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    $\begingroup$ Very clear, excellent explanation, thank you. I still have a doubt, because seems to me that you implicitly state $\nabla_\alpha (AB) = \nabla_\alpha A\, B + A \nabla_\alpha B$, but that's not true. $\endgroup$
    – Rob Tan
    Aug 20, 2022 at 10:01
  • $\begingroup$ Moreover for a scalar field $\nabla_\alpha=\partial_\alpha$, but this would give incorrect results $\endgroup$
    – Rob Tan
    Aug 20, 2022 at 10:54
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    $\begingroup$ @RobTan: (1) The covariant derivative does satisfy the Liebniz product rule. It's constructed in such a way that for any tensors $A_{\dots}$ & $B_{\dots}$, we have $\nabla_a (A_{\dots} B_{\dots}) = (\nabla_a A_{\dots}) B_{\dots} + A_{\dots} \nabla_a (B_{\dots})$. See, for example, these notes. ... $\endgroup$ Aug 20, 2022 at 13:58
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    $\begingroup$ (2) From your comment on the other answer, I think you're implicitly assuming that for a scalar field, all covariant derivatives of scalar fields are equal to the corresponding expressions with partial derivatives. But that's not true; it's only true for the first derivative. So while we do have $\nabla_\mu \phi = \partial_\mu \phi$, this expression is a one-form field, and so $\nabla_\nu (\nabla_\mu \phi) \neq \partial_\nu (\nabla_\mu \phi) = \partial_\nu (\partial_\mu \phi)$. In particular, this means that the EOM for a massless Klein-Gordon field in curved spacetime is ... $\endgroup$ Aug 20, 2022 at 14:15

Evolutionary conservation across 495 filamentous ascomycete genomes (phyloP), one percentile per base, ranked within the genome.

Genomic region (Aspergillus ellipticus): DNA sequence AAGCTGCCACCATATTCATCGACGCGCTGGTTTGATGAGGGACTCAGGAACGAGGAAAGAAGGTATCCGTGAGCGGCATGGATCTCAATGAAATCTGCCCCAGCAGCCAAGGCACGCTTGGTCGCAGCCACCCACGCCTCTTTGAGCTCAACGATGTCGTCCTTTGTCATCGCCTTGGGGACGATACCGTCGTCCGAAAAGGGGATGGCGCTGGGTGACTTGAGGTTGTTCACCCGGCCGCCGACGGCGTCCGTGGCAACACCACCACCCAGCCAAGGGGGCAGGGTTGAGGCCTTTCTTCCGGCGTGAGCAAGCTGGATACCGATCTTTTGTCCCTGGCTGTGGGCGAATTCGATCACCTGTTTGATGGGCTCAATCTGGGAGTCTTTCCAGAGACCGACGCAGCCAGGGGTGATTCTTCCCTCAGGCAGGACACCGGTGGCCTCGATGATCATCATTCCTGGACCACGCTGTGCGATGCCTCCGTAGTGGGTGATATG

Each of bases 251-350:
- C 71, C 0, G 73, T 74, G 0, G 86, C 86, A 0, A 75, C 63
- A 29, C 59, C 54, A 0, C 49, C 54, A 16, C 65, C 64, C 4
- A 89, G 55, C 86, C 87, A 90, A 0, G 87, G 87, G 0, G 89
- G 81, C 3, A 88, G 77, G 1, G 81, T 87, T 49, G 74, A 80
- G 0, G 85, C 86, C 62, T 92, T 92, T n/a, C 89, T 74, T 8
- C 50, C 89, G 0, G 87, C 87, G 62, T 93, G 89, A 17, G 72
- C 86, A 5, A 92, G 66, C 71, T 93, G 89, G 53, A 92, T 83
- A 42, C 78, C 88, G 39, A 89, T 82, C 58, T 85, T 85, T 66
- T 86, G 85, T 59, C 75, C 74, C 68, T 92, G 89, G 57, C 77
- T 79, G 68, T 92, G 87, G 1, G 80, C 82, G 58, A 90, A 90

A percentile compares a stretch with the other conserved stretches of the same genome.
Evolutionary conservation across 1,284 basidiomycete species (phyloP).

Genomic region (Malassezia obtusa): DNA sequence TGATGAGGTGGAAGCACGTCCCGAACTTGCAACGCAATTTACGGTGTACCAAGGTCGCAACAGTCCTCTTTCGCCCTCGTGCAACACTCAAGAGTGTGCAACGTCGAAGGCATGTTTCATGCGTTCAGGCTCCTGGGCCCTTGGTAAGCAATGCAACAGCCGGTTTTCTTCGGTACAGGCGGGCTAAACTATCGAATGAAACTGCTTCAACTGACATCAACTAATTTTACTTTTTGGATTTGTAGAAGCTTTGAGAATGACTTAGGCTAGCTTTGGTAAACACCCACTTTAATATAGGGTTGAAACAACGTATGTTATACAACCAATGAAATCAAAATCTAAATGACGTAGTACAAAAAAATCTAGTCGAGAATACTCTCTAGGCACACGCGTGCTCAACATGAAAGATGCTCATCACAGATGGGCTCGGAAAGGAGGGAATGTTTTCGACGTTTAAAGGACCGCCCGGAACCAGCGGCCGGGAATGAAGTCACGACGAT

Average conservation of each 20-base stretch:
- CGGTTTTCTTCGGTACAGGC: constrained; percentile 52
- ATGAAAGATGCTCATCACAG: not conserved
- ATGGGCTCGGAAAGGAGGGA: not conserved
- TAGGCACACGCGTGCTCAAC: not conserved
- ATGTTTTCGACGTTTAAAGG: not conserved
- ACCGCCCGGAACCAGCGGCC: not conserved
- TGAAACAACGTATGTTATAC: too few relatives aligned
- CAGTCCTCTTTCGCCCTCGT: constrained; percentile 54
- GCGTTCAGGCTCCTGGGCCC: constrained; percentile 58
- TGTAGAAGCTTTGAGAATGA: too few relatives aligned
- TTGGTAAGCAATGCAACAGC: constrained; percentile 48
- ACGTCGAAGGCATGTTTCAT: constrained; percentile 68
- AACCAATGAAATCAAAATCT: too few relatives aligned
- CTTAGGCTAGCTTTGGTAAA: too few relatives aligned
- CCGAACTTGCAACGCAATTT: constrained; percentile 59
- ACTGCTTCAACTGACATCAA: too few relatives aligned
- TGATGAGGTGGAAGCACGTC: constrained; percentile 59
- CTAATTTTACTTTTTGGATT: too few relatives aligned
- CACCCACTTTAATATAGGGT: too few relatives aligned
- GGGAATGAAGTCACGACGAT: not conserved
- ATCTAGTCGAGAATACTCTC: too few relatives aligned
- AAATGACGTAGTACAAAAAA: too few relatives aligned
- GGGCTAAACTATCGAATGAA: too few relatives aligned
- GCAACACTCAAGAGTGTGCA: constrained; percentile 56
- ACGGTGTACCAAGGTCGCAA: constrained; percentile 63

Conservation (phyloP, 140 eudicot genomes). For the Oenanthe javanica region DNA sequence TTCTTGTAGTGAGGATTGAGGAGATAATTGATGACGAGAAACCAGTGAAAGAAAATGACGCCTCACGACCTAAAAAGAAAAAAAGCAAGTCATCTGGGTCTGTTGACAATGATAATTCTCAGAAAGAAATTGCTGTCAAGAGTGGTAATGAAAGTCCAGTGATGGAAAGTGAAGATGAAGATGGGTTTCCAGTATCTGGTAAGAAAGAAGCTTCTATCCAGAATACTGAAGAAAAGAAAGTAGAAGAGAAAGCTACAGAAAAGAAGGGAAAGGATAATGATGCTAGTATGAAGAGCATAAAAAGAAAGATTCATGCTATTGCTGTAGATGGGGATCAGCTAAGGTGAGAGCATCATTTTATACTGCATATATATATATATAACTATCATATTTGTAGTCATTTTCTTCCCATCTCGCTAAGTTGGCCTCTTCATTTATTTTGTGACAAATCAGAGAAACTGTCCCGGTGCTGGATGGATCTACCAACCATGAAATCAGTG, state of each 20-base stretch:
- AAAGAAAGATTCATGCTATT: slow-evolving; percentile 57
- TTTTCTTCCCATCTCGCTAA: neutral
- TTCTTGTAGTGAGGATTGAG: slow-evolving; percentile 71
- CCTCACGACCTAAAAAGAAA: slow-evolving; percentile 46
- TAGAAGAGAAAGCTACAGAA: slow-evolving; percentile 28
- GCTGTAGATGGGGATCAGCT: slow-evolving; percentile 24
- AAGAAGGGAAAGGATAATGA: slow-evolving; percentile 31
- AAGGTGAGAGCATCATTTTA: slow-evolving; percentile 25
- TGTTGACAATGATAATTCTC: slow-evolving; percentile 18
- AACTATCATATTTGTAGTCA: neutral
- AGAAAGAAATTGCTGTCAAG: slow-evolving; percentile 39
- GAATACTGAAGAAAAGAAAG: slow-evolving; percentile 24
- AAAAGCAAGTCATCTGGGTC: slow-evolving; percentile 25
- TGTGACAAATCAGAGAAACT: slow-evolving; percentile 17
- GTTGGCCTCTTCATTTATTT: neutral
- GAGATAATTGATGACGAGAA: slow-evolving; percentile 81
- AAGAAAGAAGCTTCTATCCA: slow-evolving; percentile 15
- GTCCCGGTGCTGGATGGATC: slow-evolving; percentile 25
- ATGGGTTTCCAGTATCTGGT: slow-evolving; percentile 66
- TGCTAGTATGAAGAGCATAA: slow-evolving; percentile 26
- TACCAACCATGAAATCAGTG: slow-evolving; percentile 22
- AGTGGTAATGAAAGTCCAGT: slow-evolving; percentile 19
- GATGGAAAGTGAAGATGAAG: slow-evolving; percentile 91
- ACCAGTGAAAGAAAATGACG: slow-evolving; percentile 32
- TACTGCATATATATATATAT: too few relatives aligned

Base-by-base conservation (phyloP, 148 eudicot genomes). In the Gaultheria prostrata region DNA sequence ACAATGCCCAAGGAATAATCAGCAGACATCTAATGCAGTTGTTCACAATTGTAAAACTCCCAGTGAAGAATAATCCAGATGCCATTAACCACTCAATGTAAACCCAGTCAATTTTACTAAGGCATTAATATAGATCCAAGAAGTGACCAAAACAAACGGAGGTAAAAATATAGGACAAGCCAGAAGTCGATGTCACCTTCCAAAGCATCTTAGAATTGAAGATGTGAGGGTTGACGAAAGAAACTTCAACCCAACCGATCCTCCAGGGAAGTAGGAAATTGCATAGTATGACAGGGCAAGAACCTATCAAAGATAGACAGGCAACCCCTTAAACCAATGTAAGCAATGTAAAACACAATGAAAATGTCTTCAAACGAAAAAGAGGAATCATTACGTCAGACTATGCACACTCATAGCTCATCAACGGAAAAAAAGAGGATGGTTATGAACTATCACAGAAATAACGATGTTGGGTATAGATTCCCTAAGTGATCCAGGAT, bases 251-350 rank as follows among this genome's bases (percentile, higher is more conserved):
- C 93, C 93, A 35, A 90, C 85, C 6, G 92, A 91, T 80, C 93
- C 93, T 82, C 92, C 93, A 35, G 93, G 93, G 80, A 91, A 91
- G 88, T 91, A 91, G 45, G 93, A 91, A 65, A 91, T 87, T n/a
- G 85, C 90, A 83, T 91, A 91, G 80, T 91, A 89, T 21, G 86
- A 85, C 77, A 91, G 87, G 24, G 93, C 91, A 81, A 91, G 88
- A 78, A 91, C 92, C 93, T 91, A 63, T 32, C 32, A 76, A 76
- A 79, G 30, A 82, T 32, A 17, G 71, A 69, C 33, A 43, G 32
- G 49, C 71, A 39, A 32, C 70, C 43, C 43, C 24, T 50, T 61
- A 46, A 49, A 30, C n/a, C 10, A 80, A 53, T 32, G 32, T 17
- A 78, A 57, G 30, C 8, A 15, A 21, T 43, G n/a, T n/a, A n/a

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    $\begingroup$ $$ \nabla_\mu \left( g^{\mu \nu} \nabla_\nu \phi\right) = 0$$and not $$\partial_\mu \left( g^{\mu \nu} \partial_\nu \phi\right) = 0$$as you seem to assume it should be; the left-hand sides of these equations are not equivalent. $\endgroup$ Aug 20, 2022 at 14:18